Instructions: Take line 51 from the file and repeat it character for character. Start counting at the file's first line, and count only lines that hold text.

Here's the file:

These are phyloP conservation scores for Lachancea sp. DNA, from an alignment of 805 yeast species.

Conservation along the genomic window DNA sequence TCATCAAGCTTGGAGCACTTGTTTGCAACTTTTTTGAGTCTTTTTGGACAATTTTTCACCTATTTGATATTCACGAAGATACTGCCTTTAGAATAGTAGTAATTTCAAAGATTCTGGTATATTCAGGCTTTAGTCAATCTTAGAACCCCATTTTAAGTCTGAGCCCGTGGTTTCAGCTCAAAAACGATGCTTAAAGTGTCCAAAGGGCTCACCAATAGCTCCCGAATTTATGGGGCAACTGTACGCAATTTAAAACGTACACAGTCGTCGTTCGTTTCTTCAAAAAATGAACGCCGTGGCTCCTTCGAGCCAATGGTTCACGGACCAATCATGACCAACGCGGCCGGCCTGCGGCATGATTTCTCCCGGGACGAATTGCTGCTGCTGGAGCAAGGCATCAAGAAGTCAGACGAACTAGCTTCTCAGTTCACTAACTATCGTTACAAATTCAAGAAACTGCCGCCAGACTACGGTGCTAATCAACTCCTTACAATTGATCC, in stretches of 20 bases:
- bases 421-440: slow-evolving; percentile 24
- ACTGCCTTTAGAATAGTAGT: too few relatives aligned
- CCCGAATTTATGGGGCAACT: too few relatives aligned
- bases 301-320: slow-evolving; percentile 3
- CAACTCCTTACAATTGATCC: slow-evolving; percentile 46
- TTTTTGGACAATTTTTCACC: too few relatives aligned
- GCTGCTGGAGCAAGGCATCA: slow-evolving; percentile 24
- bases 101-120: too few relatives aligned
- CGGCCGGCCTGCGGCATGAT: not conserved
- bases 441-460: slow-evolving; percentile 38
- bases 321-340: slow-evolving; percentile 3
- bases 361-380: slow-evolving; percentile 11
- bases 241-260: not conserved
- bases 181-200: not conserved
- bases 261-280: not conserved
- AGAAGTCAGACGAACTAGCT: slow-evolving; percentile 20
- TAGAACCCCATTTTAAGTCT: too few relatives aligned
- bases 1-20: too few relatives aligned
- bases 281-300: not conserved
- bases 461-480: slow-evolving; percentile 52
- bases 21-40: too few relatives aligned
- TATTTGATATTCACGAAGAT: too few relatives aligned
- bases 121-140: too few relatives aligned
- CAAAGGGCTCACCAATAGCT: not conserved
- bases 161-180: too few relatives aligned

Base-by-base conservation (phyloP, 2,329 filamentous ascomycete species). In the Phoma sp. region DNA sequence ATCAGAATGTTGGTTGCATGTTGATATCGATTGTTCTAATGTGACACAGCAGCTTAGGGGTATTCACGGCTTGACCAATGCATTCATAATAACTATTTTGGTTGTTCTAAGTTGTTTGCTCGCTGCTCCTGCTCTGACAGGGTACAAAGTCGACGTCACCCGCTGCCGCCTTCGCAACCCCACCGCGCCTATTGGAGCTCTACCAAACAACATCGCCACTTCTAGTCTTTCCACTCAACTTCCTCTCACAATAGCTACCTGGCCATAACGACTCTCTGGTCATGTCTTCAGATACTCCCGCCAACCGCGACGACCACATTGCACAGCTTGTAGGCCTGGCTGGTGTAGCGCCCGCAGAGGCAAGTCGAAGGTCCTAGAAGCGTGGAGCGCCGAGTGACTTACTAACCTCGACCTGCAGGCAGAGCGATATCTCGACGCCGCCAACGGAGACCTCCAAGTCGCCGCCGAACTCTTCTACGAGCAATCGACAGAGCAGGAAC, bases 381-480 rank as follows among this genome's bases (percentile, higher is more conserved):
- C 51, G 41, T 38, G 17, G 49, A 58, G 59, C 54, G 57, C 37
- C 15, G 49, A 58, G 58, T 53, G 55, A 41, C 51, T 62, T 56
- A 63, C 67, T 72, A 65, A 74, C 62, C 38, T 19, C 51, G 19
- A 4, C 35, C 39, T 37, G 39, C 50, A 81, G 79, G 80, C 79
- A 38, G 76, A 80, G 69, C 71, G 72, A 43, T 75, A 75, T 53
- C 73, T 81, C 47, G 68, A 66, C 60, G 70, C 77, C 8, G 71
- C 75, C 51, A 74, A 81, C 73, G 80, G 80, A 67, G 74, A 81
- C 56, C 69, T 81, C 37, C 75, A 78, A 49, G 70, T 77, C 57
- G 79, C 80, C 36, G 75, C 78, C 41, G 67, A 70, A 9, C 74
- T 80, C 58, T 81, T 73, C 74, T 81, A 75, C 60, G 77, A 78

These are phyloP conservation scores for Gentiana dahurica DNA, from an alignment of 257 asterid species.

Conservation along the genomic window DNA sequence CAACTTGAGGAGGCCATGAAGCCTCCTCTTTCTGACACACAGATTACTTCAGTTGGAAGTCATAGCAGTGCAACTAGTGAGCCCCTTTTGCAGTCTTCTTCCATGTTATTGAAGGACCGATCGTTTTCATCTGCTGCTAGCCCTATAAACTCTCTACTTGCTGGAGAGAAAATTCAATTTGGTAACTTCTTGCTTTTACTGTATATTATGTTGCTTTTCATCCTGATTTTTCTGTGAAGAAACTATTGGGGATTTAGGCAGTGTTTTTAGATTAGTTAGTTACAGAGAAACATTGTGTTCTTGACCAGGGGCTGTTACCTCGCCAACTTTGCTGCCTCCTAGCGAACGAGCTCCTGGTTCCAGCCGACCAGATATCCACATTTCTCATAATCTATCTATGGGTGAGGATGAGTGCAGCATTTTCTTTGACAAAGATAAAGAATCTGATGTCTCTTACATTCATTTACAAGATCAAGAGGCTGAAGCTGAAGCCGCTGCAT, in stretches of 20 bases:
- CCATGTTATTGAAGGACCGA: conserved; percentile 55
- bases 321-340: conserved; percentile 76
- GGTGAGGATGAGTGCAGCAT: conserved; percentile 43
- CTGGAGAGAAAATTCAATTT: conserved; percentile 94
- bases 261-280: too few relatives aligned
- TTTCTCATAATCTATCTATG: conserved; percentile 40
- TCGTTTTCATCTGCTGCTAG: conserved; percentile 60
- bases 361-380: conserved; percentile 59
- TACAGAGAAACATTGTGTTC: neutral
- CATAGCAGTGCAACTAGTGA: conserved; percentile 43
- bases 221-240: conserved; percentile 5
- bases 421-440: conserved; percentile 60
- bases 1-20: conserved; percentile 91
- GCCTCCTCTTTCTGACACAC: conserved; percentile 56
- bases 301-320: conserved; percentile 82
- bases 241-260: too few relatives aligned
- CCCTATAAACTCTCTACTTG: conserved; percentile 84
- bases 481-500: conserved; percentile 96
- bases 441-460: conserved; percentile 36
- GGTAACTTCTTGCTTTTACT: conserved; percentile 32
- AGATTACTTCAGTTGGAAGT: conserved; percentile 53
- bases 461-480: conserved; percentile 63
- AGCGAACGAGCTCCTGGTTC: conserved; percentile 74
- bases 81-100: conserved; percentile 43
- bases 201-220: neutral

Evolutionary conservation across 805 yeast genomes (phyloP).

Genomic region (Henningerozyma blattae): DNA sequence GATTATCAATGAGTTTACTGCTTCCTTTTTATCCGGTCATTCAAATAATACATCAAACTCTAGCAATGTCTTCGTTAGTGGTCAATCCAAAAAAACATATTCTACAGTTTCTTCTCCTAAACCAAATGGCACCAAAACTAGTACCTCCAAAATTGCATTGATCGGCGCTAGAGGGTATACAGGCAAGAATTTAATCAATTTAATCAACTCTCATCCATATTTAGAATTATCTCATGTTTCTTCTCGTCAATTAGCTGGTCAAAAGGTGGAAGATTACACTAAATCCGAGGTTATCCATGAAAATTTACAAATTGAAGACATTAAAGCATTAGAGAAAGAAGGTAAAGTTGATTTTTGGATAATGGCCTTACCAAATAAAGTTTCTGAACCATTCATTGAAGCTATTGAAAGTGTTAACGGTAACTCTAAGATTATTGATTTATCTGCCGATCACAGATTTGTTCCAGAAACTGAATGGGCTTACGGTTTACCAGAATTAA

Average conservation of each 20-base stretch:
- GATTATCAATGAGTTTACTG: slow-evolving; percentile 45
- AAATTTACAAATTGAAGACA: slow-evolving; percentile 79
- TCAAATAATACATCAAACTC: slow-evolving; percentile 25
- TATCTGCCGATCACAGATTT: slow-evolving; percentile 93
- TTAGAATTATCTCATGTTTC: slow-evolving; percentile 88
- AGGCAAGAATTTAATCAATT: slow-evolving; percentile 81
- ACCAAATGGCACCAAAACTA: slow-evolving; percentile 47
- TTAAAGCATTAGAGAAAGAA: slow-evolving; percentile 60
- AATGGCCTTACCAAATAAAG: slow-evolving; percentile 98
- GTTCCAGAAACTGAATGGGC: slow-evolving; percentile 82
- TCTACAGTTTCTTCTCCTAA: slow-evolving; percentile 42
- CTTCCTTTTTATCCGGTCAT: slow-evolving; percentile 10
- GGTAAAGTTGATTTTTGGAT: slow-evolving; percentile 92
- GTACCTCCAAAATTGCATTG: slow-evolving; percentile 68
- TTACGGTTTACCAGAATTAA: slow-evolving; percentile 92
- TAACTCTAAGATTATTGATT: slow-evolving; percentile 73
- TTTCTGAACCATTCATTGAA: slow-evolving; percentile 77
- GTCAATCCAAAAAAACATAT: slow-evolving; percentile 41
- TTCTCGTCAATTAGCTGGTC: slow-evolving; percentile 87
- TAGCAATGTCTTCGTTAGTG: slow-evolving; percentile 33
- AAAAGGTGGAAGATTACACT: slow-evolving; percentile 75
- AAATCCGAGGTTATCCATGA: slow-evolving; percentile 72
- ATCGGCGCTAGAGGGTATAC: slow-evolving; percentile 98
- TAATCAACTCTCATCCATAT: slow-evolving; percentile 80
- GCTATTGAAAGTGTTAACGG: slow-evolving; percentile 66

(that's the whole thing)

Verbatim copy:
- bases 221-240: conserved; percentile 5